You all know how much I love Kazuo Ishiguro, right? Especially The Remains of the Day which is a sublime novel of repressed emotions and mistaken notions of duty. So I was really looking forward to reading A Pale View of Hills for Bellezza’s Japanese Literature Challenge 4. It’s a well written story which addresses some interesting themes, but can someone tell me what it’s all about??? Because I finished it completely confused with a big question mark hanging over my head.

The cover says it’s ‘a story of betrayal and survival amidst the wasteland of Nagasaki‘. There is a supernatural and almost gothic flavour to Ishiguro’s tale, yet I finished the book with a feeling of ambiguity, almost like when I finished Sarah Waters’ The Little Stranger. If you’ve read it, you’ll probably understand what I mean. I’m not really sure what happened there.

The story is essentially that of Etsuko, a Japanese widow living in the UK who has just lost her eldest daughter Keiko to suicide. Niki, Keiko’s half-British sister, is visiting from London. As the two bicker and pass the days together, avoiding Keiko’s old room, Etsuko is reminded of post-war Nagasaki when, pregnant with Keiko, she befriends the enigmatic Sachiko and her daughter Mariko who lived in a cottage across from her new flat.

The tale is a collage of Etsuko’s life in Britain after her daughter’s suicide, her earlier home life in Japan, with her first husband Jiro and her father-in-law who is visiting, and her strange, fragile friendship with Sachiko. Ishiguro brilliantly conveys the tension and the strict patriarchal family life where the husband is the king of his domain. And Sachiko is sufficiently selfish with an agenda of her own to better her life abroad. And you feel sorry for Mariko, unsure about Sachiko’s love for her, and traumatised by the war. I liked Ishiguro’s treatment of contemporary British life shown through Niki, yet there seems to be a real absence of companionship and familial love in this novel.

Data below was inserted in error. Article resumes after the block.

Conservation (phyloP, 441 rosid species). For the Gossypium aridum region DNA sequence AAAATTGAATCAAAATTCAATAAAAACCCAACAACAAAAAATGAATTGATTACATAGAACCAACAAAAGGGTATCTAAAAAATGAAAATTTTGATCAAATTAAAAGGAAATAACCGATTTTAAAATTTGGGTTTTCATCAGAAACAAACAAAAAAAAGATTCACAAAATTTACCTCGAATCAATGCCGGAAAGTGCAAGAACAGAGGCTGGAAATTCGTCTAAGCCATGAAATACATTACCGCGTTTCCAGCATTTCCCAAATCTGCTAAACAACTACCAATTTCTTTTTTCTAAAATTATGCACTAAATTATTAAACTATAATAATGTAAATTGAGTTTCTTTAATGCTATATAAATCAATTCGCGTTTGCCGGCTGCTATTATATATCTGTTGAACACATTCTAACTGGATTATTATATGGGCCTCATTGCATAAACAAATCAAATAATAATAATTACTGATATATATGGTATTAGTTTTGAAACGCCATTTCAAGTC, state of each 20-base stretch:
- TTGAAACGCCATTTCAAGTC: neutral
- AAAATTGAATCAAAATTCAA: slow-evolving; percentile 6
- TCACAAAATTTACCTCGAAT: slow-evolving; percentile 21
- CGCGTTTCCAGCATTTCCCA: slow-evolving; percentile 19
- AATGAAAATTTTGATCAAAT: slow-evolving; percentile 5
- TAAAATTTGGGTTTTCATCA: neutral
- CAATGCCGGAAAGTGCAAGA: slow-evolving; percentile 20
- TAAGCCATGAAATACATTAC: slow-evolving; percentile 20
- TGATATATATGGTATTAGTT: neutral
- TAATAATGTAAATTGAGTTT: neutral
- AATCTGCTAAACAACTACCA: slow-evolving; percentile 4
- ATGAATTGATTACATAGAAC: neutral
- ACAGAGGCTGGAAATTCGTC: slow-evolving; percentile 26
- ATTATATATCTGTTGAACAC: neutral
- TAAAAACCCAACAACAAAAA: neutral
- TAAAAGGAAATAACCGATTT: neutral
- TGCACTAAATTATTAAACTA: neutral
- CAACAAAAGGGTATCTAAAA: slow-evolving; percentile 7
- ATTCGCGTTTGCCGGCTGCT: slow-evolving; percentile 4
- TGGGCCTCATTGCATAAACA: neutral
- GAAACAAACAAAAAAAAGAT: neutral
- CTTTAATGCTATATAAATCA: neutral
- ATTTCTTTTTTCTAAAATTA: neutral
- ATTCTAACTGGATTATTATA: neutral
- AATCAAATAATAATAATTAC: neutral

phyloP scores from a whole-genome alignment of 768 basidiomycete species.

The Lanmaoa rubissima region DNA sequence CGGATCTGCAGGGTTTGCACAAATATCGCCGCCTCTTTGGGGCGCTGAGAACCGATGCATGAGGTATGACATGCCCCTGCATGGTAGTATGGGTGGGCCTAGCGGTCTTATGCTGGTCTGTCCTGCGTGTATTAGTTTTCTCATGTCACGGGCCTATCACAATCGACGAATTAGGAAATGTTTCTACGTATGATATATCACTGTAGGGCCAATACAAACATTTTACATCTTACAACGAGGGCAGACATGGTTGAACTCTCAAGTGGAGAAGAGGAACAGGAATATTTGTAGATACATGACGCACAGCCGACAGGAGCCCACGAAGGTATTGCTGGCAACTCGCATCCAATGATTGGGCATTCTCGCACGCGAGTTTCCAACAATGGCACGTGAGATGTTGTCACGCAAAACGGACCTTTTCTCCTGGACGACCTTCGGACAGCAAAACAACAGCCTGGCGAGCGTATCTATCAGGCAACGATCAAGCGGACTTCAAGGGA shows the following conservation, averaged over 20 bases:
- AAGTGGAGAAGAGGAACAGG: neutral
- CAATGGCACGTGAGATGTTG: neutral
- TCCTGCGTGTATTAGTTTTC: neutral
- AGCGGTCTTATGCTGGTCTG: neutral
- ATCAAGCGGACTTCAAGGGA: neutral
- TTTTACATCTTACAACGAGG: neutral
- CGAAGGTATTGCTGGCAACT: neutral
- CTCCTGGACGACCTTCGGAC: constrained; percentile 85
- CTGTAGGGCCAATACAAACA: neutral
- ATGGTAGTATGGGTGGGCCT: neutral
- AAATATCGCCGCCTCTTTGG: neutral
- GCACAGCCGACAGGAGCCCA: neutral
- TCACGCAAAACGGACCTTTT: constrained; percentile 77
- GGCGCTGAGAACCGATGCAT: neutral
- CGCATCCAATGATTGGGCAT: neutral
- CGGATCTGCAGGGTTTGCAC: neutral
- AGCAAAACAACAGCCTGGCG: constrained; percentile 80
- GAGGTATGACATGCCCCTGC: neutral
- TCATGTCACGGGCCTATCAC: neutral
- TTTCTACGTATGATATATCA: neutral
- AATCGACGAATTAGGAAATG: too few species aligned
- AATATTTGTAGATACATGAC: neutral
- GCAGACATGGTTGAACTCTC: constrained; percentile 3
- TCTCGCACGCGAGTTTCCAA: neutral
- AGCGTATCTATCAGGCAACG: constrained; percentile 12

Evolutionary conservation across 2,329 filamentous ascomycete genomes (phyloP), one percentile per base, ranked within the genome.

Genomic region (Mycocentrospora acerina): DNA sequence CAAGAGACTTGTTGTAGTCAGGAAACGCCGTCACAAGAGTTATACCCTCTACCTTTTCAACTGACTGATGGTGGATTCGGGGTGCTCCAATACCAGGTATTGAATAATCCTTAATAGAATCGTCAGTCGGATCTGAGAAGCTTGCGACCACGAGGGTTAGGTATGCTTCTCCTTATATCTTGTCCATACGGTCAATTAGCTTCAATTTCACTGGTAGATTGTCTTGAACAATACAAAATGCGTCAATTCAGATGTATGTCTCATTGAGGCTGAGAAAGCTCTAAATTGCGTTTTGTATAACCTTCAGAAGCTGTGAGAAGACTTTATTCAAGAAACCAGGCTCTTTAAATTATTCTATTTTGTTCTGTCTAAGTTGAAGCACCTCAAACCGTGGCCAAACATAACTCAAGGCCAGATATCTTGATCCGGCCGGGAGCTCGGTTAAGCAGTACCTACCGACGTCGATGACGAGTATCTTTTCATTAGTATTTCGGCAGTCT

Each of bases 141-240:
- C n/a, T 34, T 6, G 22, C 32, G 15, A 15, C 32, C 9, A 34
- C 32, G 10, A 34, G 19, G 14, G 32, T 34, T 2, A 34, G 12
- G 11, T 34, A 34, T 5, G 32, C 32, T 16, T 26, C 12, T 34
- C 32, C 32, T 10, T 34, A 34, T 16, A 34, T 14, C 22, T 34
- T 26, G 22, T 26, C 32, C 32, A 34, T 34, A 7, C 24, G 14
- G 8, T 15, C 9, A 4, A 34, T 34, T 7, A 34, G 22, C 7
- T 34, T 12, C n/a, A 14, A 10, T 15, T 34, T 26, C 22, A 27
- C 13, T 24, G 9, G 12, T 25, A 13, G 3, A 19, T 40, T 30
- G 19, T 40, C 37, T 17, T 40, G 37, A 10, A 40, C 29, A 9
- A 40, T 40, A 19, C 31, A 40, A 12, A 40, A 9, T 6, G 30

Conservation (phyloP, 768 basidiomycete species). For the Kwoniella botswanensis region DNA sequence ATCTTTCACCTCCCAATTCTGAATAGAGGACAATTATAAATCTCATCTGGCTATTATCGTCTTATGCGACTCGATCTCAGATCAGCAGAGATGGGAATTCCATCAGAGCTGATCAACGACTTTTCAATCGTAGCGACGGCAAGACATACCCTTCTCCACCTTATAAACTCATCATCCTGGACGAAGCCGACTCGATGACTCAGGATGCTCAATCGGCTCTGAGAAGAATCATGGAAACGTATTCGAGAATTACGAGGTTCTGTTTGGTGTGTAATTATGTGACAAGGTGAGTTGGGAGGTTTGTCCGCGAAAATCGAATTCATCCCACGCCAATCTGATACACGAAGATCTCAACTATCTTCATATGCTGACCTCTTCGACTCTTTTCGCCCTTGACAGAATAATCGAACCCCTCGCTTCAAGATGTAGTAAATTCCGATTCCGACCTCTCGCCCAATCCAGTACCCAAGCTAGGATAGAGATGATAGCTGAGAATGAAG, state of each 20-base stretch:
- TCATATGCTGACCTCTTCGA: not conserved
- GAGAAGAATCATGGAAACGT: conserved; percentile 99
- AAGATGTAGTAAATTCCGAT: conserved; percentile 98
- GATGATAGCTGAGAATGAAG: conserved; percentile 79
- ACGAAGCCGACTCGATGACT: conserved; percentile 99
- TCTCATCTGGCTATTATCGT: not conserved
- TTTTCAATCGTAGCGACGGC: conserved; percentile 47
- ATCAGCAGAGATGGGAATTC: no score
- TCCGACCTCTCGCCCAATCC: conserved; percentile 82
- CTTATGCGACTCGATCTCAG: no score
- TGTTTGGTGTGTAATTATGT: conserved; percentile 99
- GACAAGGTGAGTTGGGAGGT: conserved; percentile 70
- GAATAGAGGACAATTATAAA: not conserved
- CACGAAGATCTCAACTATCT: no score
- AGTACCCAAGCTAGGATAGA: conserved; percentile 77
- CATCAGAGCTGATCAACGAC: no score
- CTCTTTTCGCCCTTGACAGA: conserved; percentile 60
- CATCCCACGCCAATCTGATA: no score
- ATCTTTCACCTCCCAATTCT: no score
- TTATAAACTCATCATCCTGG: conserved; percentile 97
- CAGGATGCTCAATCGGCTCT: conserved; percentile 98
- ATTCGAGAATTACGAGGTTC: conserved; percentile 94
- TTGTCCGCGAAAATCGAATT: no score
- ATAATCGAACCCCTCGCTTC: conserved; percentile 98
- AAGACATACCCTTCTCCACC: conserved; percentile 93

In some ways I was reminded of the translations of Tanizaki and Endo which I have been reading the last few years. It’s as if Ishiguro, who was born in Nagasaki but brought up in the UK since he was a child and writes in English, is trying to write a novel as though it is written by a Japanese writer and translated into English. It has that same sparseness and abruptness that we have all become familiar with. It’s very different from the rich and beautiful prose of The Remains of the Day and I was rather surprised by it. In some ways Ishiguro has created THE Japanese novel but the sharp contrast of the chapters based on Etsuko’s later life in England (which I rather liked) plus the gothic/supernatural element in the story lifts it from what is expected.

The ending which meshed Etsuko’s earlier memories with her present circumstances reveals the unreliability of the main character. Who is the story really about? Did Sachiko really exist? I’m no longer sure. Ishiguro leaves a lot to your imagination (for instance we never find out how Etsuko came to leave Japan) and makes you want to re-read the book again just to check whether you have missed anything. Come to think of it, it’s quite a spectacular book, if not something I expected.

I’m currently half way through Marie Mutsuki Mockett’s Picking Bones from Ash which I’m finding enchanting and quite different to what I expected as well. Can you see I’m trying to squeeze in one final book for this challenge which ends on January 31st?

Second hand book loot

10 October, 2009

I know, I know, I just stocked up on Persephones last week and here I am again, writing another list of books I acquired. That’s the problem with running into second hand bookshops. This time it was the Oxfam bookshop on Marylebone High Street. When I was working near there, I used to pop in every few weeks just to see what there was, but these days I rarely go near there, so when I had the chance last Saturday, I scooted right in. And look what I found.